Galeev Mosque (The Fifth Mosque) is named after the Galeev family. Galimdzhan Galeev served as this mosque’s imam-khatib from 1882 to 1917 and founded the Mukhammadiya madrassa, which became a center of religious and secular education for Tatars, Bashkirs, Kazakhs, and other Muslims.
Construction began on the mosque in 1798 thanks to the financial support of Musa Mamyashev. When the mosque was completed in 1801, parishioners initially called it Musa bai mosque. For most of the 19th century, however, the mosque was not associated with its financial patron, but rather with the dynasty of Sagitov clergymen. Patriarch Sagit bin Akhmed opened a parochial madrassa here in 1810, and his sons later served in the mosque as well.
In 1882, the merchant Ibragim Urazaev helped build a new wing on the south side of the mosque. The same year, imam-khatib Mukhametiusuf Sagitov recruited a new assistant, Galimdzhan Galeev (Barudi). Galeev’s progressive views did not suit the conservative Sagitov. Ultimately, though, the struggle was not between the individual clergymen, but rather entire schools of thought. Conservative kadmists, who opposed secular education, rejected the reforms proposed by progressive dzhadidists, who advocated for the secularization of knowledge. Barudi eventually won this power struggle with Sagitov and became a new imam.
Barudi’s father, industrialist Mukhametzhan Galeev, long played an important role in the development of the mosque. In 1897, he and Ismagil Imankulov, another merchant, expanded the north and south sides of the mosque and added a pitched roof, a new three-tiered minaret, and an octagonal cupola.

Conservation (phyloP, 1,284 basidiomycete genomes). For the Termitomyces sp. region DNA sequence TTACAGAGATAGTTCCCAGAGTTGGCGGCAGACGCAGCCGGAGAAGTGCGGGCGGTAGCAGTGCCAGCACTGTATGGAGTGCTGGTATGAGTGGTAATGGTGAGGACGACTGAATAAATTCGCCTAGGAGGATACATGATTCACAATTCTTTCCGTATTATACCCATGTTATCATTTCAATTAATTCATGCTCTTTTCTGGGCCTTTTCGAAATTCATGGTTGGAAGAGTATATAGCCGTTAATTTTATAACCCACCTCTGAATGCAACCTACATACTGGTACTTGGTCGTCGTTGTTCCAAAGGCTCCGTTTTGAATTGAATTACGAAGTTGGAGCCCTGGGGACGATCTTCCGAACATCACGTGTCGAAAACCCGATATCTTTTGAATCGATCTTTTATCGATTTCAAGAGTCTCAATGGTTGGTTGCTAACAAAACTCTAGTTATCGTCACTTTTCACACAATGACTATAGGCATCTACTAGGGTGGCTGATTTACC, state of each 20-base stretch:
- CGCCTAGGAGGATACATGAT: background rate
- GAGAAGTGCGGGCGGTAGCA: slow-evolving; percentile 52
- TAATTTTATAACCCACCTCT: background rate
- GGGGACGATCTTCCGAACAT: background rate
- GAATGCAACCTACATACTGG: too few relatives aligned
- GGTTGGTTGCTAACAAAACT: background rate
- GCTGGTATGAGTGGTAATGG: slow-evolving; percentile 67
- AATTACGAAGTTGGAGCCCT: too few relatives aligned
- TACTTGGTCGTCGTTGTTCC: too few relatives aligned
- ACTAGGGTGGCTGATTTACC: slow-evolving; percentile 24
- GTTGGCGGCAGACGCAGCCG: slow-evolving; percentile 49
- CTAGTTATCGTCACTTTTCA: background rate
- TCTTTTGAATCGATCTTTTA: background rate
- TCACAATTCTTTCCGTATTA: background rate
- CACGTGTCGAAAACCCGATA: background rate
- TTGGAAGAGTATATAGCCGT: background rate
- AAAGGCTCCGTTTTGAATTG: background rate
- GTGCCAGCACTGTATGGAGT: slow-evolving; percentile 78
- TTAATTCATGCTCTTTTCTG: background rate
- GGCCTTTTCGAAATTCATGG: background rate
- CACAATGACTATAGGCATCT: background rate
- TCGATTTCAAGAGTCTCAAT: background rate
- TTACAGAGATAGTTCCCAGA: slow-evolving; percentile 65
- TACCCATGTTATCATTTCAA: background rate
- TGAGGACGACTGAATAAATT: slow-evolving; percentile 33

The Galeev father and son duo also founded Mukhammadiya madrassa. Thus, Galeev Mosque became the center of Tatar culture and education. Disciplines such as languages, mathematics, geometry, physics, geography, psychology, pedagogy, and the history of Russia and Turkic peoples were taught here at European levels. Charismatic teachers such as Abubekir Teregulov, Said-Girei Alkin, and Yusuf Akchura worked at the madrassa. Teachers lectured from their chairs. Pupils studied at their desks using maps and visual aids and lived in dormitories. Such concepts were relatively new even in Russia’s imperial universities.
Many prominent figures studied here, including Fatikh Amirkhan, Mashit Gafuri, Fatkhi Burnash, Karim Tinchurin, Naki Isanbet, revolutionaries Khusain Iamashev and Kamil Yakub, artist Baki Urmanche, and many others. Over 500 students were studying here at the beginning of the 20th century.
In 1908, Barudi was exiled to Vologda province for two years for organizing unsanctioned teachers courses, but his younger brother Abdrakhman Galeev quickly took over the leadership of the mosque.
The mosque was finally closed in 1931 and underwent a major renovation that removed the minarets and turrets. A hotel subsequently opened here and operated for a long time.
In 1998, Galeev Mosque became home to Russian Islamic University (now Islamic Institute), Russia’s first Islamic higher vocational school, which trains Muslim theologians, journalists, linguists, economists, and layers. In 1993, Mukhammadiya madrassa reopened, although in a new building, on Gabdulla Tukai Street, No. 34.